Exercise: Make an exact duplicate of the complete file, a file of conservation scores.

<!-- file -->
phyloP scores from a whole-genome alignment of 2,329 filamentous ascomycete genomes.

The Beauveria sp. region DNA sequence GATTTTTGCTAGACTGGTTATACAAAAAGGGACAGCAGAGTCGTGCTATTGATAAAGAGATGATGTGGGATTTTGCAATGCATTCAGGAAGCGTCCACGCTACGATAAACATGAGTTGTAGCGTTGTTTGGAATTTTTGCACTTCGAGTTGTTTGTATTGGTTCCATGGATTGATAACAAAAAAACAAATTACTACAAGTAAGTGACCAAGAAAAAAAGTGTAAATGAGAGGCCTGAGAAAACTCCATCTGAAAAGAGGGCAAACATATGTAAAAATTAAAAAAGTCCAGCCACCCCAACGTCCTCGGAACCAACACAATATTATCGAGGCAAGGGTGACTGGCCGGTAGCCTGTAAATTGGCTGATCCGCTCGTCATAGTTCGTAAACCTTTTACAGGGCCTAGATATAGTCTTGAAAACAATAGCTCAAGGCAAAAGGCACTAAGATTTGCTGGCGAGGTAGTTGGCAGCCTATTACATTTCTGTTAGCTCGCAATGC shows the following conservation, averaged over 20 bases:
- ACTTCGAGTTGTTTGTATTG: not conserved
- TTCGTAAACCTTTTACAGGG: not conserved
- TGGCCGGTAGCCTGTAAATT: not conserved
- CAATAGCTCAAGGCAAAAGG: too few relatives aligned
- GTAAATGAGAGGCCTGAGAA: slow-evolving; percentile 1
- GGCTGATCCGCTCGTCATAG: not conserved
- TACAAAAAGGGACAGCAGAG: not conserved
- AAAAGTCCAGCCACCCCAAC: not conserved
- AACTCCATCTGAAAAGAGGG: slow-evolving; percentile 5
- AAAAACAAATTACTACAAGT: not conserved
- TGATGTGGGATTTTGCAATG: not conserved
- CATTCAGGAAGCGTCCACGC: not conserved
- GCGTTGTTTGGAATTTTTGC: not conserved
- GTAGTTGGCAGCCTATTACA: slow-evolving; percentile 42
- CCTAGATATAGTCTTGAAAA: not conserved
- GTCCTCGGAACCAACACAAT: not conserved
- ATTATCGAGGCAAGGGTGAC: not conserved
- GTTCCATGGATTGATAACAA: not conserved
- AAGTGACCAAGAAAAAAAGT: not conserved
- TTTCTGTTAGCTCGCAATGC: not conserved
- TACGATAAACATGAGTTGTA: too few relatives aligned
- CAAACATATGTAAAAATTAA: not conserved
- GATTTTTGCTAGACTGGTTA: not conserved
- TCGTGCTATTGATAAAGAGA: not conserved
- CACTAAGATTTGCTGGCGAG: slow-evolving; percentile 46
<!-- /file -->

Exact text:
phyloP scores from a whole-genome alignment of 2,329 filamentous ascomycete genomes.

The Beauveria sp. region DNA sequence GATTTTTGCTAGACTGGTTATACAAAAAGGGACAGCAGAGTCGTGCTATTGATAAAGAGATGATGTGGGATTTTGCAATGCATTCAGGAAGCGTCCACGCTACGATAAACATGAGTTGTAGCGTTGTTTGGAATTTTTGCACTTCGAGTTGTTTGTATTGGTTCCATGGATTGATAACAAAAAAACAAATTACTACAAGTAAGTGACCAAGAAAAAAAGTGTAAATGAGAGGCCTGAGAAAACTCCATCTGAAAAGAGGGCAAACATATGTAAAAATTAAAAAAGTCCAGCCACCCCAACGTCCTCGGAACCAACACAATATTATCGAGGCAAGGGTGACTGGCCGGTAGCCTGTAAATTGGCTGATCCGCTCGTCATAGTTCGTAAACCTTTTACAGGGCCTAGATATAGTCTTGAAAACAATAGCTCAAGGCAAAAGGCACTAAGATTTGCTGGCGAGGTAGTTGGCAGCCTATTACATTTCTGTTAGCTCGCAATGC shows the following conservation, averaged over 20 bases:
- ACTTCGAGTTGTTTGTATTG: not conserved
- TTCGTAAACCTTTTACAGGG: not conserved
- TGGCCGGTAGCCTGTAAATT: not conserved
- CAATAGCTCAAGGCAAAAGG: too few relatives aligned
- GTAAATGAGAGGCCTGAGAA: slow-evolving; percentile 1
- GGCTGATCCGCTCGTCATAG: not conserved
- TACAAAAAGGGACAGCAGAG: not conserved
- AAAAGTCCAGCCACCCCAAC: not conserved
- AACTCCATCTGAAAAGAGGG: slow-evolving; percentile 5
- AAAAACAAATTACTACAAGT: not conserved
- TGATGTGGGATTTTGCAATG: not conserved
- CATTCAGGAAGCGTCCACGC: not conserved
- GCGTTGTTTGGAATTTTTGC: not conserved
- GTAGTTGGCAGCCTATTACA: slow-evolving; percentile 42
- CCTAGATATAGTCTTGAAAA: not conserved
- GTCCTCGGAACCAACACAAT: not conserved
- ATTATCGAGGCAAGGGTGAC: not conserved
- GTTCCATGGATTGATAACAA: not conserved
- AAGTGACCAAGAAAAAAAGT: not conserved
- TTTCTGTTAGCTCGCAATGC: not conserved
- TACGATAAACATGAGTTGTA: too few relatives aligned
- CAAACATATGTAAAAATTAA: not conserved
- GATTTTTGCTAGACTGGTTA: not conserved
- TCGTGCTATTGATAAAGAGA: not conserved
- CACTAAGATTTGCTGGCGAG: slow-evolving; percentile 46